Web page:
James Gleick discusses how information has become the modern era’s defining quality and the vital principle of our world. The Information: A History, a Theory, a Flood looks at how we got to the current information age and where we are heading. It tells the story of information, explains how information technologies have changed the nature of human consciousness, and he writes of the key figures in the development of our modern understanding of information.
Tuesday, April 05, 2011
By Blakeney Schick : Associate Producer, The Leonard Lopate Show
Today’s Wall Street Journal reports that federal prosecutors in New Jersey are now investigating whether some smartphone applications are illegally grabbing or transmit your personal information without the proper disclosure. It’s an issue that came up during Leonard’s discussions with WSJ editor Julia Angwin in August 2010 and last month.
The online music service Pandora is one of the companies that has received a subpoena, but the WSJ tested 101 apps and found that 56 of them were transmitting information about the device without the user’s consent.
Do you think that you’ll change the way you use your smartphone? Will you cut back on the apps you use on your iPhone or Droid? Should information gathering be a criminal offense? Let us know what you think in the comments section below.
Thursday, March 10, 2011
We commonly describe the time we live in as “the information age.” More dramatically, some, like Eric Schmidt of Google, say we’re in the midst of an “information explosion.” But what, exactly, is information? Is it an idea? The documentation of an idea? James Gleick explores these questions in his new book “The Information: A History, A Theory, A Flood.” He joins us from Tampa, Florida.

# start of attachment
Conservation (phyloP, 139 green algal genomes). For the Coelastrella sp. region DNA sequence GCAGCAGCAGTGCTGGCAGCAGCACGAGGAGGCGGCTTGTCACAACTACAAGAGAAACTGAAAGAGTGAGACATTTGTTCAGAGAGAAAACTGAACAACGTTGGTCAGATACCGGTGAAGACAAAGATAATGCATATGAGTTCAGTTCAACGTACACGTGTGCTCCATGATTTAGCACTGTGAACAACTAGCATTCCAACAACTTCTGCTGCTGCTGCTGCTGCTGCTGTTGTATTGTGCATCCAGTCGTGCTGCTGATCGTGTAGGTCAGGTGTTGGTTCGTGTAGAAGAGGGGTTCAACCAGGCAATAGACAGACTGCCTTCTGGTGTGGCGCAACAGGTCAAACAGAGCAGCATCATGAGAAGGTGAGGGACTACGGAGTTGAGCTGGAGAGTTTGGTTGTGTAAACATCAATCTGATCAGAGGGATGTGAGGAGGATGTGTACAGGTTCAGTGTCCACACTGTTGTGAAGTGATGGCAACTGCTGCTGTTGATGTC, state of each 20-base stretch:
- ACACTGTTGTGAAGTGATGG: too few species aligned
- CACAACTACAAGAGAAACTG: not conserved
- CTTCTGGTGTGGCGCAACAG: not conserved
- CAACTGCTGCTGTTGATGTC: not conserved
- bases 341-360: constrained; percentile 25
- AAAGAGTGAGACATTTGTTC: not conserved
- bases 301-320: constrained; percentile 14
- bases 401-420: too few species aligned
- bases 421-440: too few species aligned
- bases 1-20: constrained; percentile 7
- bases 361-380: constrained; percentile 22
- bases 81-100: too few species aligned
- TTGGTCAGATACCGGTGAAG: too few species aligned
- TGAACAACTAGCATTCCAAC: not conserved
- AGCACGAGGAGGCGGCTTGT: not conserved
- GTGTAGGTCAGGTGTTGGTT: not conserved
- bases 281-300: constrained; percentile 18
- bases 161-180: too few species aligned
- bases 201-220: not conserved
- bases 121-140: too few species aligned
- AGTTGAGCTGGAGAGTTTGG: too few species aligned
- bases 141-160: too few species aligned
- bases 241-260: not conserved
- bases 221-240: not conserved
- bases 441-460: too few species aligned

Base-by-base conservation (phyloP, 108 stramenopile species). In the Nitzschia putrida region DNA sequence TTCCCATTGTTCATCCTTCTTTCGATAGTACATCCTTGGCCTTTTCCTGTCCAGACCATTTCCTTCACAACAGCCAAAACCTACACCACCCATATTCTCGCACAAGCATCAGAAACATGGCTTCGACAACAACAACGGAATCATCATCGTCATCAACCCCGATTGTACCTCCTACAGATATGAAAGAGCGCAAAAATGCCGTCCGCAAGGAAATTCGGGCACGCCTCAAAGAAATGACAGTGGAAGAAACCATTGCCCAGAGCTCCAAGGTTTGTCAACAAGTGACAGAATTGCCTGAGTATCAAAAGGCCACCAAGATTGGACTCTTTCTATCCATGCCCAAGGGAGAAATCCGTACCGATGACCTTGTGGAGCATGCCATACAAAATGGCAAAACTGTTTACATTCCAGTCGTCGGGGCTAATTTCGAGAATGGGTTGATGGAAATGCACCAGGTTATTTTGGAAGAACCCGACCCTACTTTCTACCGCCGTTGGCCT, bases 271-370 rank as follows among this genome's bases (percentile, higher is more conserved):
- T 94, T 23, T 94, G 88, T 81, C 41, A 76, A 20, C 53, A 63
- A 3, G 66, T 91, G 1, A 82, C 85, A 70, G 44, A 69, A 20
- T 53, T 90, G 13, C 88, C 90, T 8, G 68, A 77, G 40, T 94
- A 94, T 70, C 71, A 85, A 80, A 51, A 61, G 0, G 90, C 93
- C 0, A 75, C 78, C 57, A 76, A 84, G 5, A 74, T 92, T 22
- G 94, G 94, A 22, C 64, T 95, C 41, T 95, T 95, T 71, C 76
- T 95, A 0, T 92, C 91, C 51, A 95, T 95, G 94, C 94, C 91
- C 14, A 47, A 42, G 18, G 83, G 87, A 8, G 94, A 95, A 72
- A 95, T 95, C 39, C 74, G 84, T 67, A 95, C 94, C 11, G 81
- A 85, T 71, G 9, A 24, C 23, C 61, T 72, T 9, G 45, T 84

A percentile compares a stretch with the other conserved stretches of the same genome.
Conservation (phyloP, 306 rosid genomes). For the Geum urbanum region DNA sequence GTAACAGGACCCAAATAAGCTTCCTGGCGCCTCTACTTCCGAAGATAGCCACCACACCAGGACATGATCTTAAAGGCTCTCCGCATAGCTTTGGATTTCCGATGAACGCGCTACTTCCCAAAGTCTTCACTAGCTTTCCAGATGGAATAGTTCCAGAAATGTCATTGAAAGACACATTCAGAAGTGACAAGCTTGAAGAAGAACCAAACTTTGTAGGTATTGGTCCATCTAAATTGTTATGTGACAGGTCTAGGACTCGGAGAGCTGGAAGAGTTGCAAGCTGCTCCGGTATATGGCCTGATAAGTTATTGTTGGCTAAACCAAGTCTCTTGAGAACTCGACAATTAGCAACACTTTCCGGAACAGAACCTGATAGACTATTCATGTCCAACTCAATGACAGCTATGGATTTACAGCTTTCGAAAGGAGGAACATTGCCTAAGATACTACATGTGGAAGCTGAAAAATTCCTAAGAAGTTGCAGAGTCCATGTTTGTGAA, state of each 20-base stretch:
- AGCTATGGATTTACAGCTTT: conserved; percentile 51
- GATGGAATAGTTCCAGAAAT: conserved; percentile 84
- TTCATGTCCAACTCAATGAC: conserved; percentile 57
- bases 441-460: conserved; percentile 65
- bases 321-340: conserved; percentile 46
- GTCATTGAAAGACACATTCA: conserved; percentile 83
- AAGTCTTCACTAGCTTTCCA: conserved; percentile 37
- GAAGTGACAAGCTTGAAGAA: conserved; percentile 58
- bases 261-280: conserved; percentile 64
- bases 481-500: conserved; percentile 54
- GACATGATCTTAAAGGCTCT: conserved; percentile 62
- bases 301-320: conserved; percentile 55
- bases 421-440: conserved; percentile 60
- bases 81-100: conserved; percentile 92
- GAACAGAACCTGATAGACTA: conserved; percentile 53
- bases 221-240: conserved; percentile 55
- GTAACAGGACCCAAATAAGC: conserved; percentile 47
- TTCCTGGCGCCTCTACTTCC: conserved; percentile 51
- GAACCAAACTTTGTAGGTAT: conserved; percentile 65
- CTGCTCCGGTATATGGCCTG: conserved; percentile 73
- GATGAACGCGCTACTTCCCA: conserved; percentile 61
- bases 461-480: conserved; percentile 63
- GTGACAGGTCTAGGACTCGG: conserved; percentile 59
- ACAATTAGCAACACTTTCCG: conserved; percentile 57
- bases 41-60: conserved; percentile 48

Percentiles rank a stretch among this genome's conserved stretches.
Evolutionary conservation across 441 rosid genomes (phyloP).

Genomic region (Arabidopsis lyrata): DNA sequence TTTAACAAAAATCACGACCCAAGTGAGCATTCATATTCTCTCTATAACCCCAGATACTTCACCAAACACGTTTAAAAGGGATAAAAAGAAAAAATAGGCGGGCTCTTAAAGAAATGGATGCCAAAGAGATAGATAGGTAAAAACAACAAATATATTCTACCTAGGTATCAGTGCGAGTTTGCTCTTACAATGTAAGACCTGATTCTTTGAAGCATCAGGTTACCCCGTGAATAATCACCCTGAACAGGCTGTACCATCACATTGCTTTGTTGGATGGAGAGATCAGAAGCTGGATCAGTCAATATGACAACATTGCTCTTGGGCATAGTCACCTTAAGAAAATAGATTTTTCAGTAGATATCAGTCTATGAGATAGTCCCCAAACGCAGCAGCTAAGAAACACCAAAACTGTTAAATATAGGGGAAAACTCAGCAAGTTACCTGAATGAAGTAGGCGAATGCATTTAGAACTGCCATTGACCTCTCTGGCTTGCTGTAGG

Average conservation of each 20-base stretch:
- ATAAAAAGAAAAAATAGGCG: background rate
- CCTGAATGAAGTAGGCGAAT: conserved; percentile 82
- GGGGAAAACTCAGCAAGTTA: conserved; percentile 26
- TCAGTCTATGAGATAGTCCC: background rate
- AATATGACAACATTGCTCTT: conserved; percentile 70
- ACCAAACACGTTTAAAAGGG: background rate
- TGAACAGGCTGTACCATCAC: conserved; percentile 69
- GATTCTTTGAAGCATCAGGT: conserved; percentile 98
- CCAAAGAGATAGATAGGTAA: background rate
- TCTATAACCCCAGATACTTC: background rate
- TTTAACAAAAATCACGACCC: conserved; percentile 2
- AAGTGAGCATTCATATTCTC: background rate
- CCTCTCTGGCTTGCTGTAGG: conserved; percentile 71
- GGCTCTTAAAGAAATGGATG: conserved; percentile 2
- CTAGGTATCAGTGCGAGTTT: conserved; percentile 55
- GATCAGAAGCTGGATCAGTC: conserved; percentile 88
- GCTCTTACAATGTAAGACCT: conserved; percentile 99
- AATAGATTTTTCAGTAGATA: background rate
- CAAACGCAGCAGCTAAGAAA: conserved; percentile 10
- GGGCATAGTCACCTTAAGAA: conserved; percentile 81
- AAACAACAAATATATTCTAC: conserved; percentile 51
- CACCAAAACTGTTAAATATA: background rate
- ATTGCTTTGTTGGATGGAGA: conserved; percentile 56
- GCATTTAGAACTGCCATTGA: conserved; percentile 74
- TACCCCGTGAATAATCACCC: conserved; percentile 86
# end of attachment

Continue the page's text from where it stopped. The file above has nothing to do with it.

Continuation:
Wednesday, March 02, 2011
The United States is considering a range of options to deal with Libya, including military action and sanctions. However, there's another possibility for Libya: an information campaign and the Pentagon has reportedly explored at the option of jamming Libya's communications so that Gadhafi has a harder time talking to his forces. Matt Armstrong, lecturer on public diplomacy at the USC Annenberg School of Communication and Journalism and publisher of the blog MountainRunner.us, takes a closer look at how an information campaign might work in Libya.
Wednesday, February 09, 2011
Friday, November 12, 2010
Tim Wu discusses the history of the information industry in America, and looks at whether the Internet will be taken over and privatized as radio and television has before it. In The Master Switch: The Rise and Fall of Information, he tells stories of the power over information, and wonders if the Internet—and the entire flow of American information—will come to be ruled by one corporate leviathan.
Tuesday, November 09, 2010
It's a debate that's been around for as long as the Internet has been around: How do we keep the information superhighway open and beneficial for the public in a world that seems increasingly driven by corporations? The question has inspired plenty of debate about modern treatment of older principals, but author Tim Wu insists this debate isn’t new. He says it’s been around as long as communication structures have existed — from the telephone and radio to television.
Monday, May 11, 2009
For more, read Steven Johnson's article in the Wall Street Journal, How the E-Book Will Change the Way We Read and Write.
—Author Steven Johnson on the spread of information